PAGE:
The suspension of the hearings during the election campaign did little to stop this kind of appalling discourse. Instead, it simply moved to a more public forum. There was, for example, the spectacle of three PQ candidates—including the Justice Minister—calling a press conference to warn that the election might be “stolen by the people from Ontario and the rest of Canada.” What triggered this grave accusation? Some out-of-province students were complaining that they had been denied permission to register to vote despite appearing to meet the legal requirements. While the chief electoral officer dismissed the party’s claims, its message was clear: Those shifty English Canadians are coming for us, and only the PQ can stop them.
Then there was the contribution of Janette Bertrand, a Quebec writer who last October proclaimed that she would be afraid of being treated by a doctor in a hijab, since “in her religion, women are not given the same care as men, and the elderly are allowed to die sooner.” Most political parties would steer well clear of anyone who made such statements, but not the PQ. Instead, they invited her to a “secularity breakfast” where, true to form, she intoned that recently, while she was enjoying her building’s pool, two men appeared. Upon seeing her and her friend, they turned around and left. One might think that to be the end of an unusually short and dull story, but in Ms. Bertrand’s mind, it was just the beginning. She continued, explaining that next—in her imagination alone—the two men go to see the owner of the building and offer money to be allowed to bathe only in the presence of men. The owner, eager to please “rich McGill students,” accepts and excludes women for one day a week. A few months later, women have been totally banished forever.
As with the drivel that emerged during the Bill 60 hearings, the problem was less the statement itself—made by an 89-year old pioneering feminist who obviously doesn’t know any better—than the PQ’s refusal to distance themselves from it. Pauline Marois herself insisted that Ms. Bertrand “did not make xenophobic remarks” and was simply speaking from the heart. The most the party could offer was a cabinet minister who acknowledged that “this was not the best quote of the campaign, this was not the best argument for the charter. But the woman is 89, so I'm going to cut her some slack.” Then again, what else to expect from a government that stood silent when, in 2013, Quebec’s soccer federation banned turbans and suggested that young Sikh boys “play in their backyard”? (In fairness, the PQ did not hold their tongues completely: After the Canadian federation suspended the QSF, they aggressively defended it and its right to discriminate against whomever it pleased.)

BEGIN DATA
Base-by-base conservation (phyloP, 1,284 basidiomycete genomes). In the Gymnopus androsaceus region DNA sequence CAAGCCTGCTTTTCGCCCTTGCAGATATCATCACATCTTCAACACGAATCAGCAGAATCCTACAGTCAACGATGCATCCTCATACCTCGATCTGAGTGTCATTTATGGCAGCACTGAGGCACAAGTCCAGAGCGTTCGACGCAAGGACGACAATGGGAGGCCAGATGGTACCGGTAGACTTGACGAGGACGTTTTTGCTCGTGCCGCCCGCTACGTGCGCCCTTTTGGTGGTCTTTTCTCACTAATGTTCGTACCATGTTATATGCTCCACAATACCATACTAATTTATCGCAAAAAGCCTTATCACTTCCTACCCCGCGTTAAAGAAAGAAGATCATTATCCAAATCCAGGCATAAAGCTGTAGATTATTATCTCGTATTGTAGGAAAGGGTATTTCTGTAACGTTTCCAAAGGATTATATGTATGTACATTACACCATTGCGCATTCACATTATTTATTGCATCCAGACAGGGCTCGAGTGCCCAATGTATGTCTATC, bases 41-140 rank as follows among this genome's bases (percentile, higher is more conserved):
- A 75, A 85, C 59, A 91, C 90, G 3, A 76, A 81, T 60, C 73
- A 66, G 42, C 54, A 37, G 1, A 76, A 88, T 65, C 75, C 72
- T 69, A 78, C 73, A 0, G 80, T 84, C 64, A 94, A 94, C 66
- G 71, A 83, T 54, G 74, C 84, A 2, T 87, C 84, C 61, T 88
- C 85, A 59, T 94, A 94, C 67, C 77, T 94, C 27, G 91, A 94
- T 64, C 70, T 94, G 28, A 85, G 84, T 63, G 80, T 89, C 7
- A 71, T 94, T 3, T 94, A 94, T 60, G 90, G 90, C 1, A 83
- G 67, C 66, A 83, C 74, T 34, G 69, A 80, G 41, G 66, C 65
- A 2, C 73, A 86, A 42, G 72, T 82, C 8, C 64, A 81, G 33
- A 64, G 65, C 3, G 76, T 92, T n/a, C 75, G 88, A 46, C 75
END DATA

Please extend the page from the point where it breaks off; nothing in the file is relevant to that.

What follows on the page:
In light of all this and more, the results of the election—a crushing defeat for the PQ in which even Pauline Marois lost her seat—were very much cause for celebration and joy even among those of us who want nothing to do with partisan politics. Indeed, at my little gathering of fellow travellers that night, there were smiles all around as the votes were counted and the result became clear. Instead of the majority government that Marois expected to win when she called the election, the PQ has instead been left leaderless and directionless in the wake of its electoral meltdown.
I can’t pretend that the PQ’s social policies brought about their downfall. Instead, it appears to have been their inability to avoid the issue of separation and the electorate’s determination to avoid a third referendum. But the party’s implosion does show that when Bernard Drainville warned that a vote for anyone else would doom the Charter of Values, the electorate responded with a resounding “So what?” However many Quebecers liked the proposal, they voted based on other priorities and elected a Liberal government that will surely enact all sorts of ill-conceived legislation but is at least unlikely to try and win support by the politics of division and exclusion.
The irony for me is that if the PQ’s vision of an independent Quebec was a liberal, pluralistic and open society in which individual liberty was paramount, I would be among the first to support it. But an independent Quebec ruled by the sorts of people who ran the outgoing government would be the antithesis of anywhere that I want to live. Their loss is very much my gain—mine and everyone else’s who believes in individual rights, and that is definitely something worth celebrating.
* Adam Allouba is a business lawyer based in Montreal and a graduate of the McGill University Faculty of Law. He also holds a B. A. and an M. A. in political science from McGill.